Philipstown Passes $10.9 Million Budget

Town Board discusses costs of emergency services

By Liz Schevtchuk Armstrong

With little ado in a nearly empty meeting hall, the Philipstown Town Board on Nov. 16 unanimously adopted a 2018 budget of nearly $10.9 million.

The budget, which takes effect Jan. 1, anticipates collecting $7.8 million in taxes (about $200,000 more than 2017) and $1.98 million in miscellaneous revenues, with the remaining portion covered by existing balances of $1.1 million.

“We’re still under the cap” set by New York State for property tax increases, Supervisor Richard Shea said before the board’s vote. The state limits property tax increases to 2 percent or the rate of inflation, whichever is lower, but allows for some variances; it also grants credits to municipalities that consistently meet the cap.

Shea’s salary for 2018 will remain at $27,000 annually and Councilors Nancy Montgomery, John Van Tassel, Michael Leonard and Robert Flaherty again will each earn $18,000. The pay for Clerk Tina Merando will rise from $63,000 to $64,250 and Highway Superintendent Carl Frisenda from $89,000 to $90,000.

The Highway Department budget will rise by 3 percent, to $3.7 million.

The amount earmarked for workers’ compensation will increase by 22 percent, to $54,939. For 2017, the town budgeted $44,860 but by Nov. 16 had already spent $54,919. In 2016, it budgeted $43,861.

Emergency services

Spending for fire protection will remain steady at about $1.875 million. Philipstown is served by four fire departments: North Highlands, Garrison, Cold Spring and Continental Village. For 2018, the Philipstown payment to Continental Village will be $269,150; to Cold Spring, $69,643 (for town areas just outside the villages); to Garrison, $771,302; and to North Highlands, $764,984.

Only property owners in the territory covered by a given fire department pay for its services. The Garrison and North Highlands fire districts set their own budgets, but the tax revenue is channeled through the town.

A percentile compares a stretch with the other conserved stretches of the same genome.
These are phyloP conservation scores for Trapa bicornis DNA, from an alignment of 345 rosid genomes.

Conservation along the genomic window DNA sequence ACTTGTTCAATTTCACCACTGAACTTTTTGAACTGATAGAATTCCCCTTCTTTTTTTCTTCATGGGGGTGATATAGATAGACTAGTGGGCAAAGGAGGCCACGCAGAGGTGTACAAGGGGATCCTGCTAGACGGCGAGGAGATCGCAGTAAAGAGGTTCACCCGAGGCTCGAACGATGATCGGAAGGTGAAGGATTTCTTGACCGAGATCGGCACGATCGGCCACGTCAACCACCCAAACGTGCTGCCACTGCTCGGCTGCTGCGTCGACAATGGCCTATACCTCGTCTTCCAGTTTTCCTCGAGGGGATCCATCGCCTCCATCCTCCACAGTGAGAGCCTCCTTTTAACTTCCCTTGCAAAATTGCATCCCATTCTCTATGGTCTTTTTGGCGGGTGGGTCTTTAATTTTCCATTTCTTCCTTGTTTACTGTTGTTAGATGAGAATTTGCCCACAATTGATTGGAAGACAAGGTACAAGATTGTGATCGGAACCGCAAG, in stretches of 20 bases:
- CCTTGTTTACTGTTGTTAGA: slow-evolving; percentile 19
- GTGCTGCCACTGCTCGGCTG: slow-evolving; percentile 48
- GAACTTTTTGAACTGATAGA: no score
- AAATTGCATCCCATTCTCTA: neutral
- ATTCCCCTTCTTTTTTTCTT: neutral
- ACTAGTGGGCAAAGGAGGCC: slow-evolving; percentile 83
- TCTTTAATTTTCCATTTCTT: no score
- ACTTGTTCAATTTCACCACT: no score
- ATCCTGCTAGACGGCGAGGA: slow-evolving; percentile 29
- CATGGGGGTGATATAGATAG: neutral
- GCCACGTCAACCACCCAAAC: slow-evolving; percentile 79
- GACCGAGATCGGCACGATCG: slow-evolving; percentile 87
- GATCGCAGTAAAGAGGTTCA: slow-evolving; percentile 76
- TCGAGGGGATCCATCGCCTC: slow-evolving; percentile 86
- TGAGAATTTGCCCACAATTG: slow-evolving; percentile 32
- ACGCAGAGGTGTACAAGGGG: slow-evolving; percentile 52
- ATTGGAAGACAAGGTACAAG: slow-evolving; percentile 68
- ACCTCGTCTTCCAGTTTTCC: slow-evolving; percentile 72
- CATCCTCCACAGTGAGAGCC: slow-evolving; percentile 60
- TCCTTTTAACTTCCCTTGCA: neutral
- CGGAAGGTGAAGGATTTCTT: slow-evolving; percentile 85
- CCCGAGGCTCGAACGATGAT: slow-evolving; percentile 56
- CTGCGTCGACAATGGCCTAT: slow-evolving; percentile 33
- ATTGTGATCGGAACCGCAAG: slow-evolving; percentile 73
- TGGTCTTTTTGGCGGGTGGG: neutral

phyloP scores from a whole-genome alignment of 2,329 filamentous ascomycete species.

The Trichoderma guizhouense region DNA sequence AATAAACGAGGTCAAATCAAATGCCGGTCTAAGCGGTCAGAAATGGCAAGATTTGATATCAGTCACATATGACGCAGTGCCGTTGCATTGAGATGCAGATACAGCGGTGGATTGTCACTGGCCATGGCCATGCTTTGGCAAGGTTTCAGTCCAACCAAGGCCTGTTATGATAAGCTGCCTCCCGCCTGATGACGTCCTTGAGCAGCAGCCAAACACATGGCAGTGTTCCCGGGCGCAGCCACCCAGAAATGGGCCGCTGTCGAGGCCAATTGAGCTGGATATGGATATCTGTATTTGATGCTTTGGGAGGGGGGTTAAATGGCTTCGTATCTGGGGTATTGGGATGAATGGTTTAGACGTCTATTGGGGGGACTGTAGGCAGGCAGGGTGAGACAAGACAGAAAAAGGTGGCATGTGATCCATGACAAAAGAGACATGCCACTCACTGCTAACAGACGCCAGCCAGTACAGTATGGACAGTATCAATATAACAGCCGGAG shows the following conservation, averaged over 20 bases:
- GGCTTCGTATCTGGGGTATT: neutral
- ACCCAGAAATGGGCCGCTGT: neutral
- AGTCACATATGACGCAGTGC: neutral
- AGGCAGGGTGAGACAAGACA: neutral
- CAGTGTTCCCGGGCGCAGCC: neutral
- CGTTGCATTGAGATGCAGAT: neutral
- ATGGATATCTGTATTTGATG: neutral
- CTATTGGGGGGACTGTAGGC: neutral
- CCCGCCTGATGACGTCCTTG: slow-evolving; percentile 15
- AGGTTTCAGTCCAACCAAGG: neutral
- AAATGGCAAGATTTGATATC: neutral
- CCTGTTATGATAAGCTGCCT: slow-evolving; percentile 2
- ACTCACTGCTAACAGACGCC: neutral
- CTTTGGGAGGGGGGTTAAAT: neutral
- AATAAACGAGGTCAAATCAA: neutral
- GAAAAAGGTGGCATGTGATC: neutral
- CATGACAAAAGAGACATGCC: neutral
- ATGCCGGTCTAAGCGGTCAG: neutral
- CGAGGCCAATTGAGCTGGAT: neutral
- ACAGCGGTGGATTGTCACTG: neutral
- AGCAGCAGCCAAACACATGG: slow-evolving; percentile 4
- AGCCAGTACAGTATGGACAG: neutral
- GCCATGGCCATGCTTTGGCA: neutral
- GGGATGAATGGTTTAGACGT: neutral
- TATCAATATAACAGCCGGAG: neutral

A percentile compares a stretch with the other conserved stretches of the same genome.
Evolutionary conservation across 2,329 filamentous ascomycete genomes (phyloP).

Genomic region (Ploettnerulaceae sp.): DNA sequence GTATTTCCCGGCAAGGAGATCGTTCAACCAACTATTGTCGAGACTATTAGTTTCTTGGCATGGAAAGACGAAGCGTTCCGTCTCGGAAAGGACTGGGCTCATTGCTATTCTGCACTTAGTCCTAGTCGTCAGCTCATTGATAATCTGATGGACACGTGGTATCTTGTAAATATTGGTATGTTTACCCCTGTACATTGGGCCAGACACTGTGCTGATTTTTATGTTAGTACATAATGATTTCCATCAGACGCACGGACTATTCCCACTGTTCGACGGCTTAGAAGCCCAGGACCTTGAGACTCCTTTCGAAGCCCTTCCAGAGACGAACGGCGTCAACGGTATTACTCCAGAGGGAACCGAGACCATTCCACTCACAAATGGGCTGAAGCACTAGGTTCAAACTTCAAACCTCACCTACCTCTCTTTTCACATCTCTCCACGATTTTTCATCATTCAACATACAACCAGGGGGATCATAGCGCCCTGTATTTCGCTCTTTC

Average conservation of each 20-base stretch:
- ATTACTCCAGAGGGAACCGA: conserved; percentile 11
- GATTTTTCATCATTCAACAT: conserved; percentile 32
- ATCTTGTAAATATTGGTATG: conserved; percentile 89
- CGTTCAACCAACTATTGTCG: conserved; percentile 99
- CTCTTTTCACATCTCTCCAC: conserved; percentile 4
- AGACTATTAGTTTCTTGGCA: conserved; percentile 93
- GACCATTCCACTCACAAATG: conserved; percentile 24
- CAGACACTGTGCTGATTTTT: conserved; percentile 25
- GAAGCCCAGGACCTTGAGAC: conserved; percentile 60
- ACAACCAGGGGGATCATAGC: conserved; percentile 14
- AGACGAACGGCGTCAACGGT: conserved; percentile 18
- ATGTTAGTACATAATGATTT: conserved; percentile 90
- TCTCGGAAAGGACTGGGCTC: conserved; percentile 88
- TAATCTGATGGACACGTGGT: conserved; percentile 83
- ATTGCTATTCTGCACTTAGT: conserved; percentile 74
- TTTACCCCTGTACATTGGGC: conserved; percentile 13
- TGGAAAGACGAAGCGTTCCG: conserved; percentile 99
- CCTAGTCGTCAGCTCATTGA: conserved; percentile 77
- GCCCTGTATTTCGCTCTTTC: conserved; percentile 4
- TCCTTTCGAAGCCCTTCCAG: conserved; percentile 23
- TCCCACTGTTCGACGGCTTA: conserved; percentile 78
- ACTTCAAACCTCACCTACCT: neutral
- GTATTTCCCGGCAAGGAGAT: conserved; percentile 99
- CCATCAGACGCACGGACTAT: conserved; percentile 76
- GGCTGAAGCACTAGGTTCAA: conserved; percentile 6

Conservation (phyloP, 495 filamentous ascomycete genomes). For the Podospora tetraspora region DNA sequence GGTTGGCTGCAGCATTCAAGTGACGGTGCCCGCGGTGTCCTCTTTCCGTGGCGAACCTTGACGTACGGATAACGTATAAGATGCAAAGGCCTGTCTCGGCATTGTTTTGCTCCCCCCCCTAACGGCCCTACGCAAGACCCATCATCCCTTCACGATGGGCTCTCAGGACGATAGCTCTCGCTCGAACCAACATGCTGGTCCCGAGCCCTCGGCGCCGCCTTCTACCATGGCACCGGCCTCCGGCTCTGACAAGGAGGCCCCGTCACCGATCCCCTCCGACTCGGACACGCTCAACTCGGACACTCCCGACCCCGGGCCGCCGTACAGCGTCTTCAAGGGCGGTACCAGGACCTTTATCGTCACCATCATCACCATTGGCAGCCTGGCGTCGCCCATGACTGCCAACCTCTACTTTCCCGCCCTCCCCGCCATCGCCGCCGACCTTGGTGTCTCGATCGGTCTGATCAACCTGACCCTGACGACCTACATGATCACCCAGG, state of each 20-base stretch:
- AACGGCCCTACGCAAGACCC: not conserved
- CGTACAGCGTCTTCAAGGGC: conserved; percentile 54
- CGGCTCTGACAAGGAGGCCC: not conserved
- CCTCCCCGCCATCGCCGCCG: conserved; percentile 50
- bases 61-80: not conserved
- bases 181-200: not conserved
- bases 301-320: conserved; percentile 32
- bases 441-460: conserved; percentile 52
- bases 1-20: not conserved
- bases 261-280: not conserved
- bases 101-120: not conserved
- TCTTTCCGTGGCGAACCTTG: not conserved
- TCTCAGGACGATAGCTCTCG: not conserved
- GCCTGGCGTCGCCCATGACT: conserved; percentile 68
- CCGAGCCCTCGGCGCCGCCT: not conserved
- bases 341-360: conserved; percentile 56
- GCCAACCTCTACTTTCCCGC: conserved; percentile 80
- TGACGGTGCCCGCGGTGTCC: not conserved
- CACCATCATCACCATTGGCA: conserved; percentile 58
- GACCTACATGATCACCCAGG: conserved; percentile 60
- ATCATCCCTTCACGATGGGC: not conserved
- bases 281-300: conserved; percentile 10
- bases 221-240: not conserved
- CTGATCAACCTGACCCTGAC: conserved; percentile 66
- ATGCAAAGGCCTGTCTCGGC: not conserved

Philipstown likewise has two ambulance providers: the Philipstown Volunteer Ambulance Corps and the Garrison Volunteer Ambulance Corps. For 2018, Philipstown will receive $317,110, an increase of 17 percent, and Garrison will receive $200,429, an increase of 16 percent.

Together, fire and ambulance coverage will cost nearly $2.4 million, accounting for about 22 percent of the budget. Shea called that outlay “striking,” noting that five other  Putnam County towns spend less.

Even when population and geographic differences among the six towns are factored in, “we’re way above” the others in emergency services spending, Councilor Nancy Montgomery added. She recalled that when the town undertook an evaluation, with state approval, of emergency services needs and spending, they learned that “we were in the top 5th percentile for per capita costs.” State officials “looked and said, ‘What are you doing?’ ” she said.

Board members did not take any immediate action. In 2010, when the board brought in a retired fire chief-turned-consultant to conduct a study of emergency services, the effort provoked outrage even before he recommended merging the four fire departments and two ambulance corps under one administrative umbrella.

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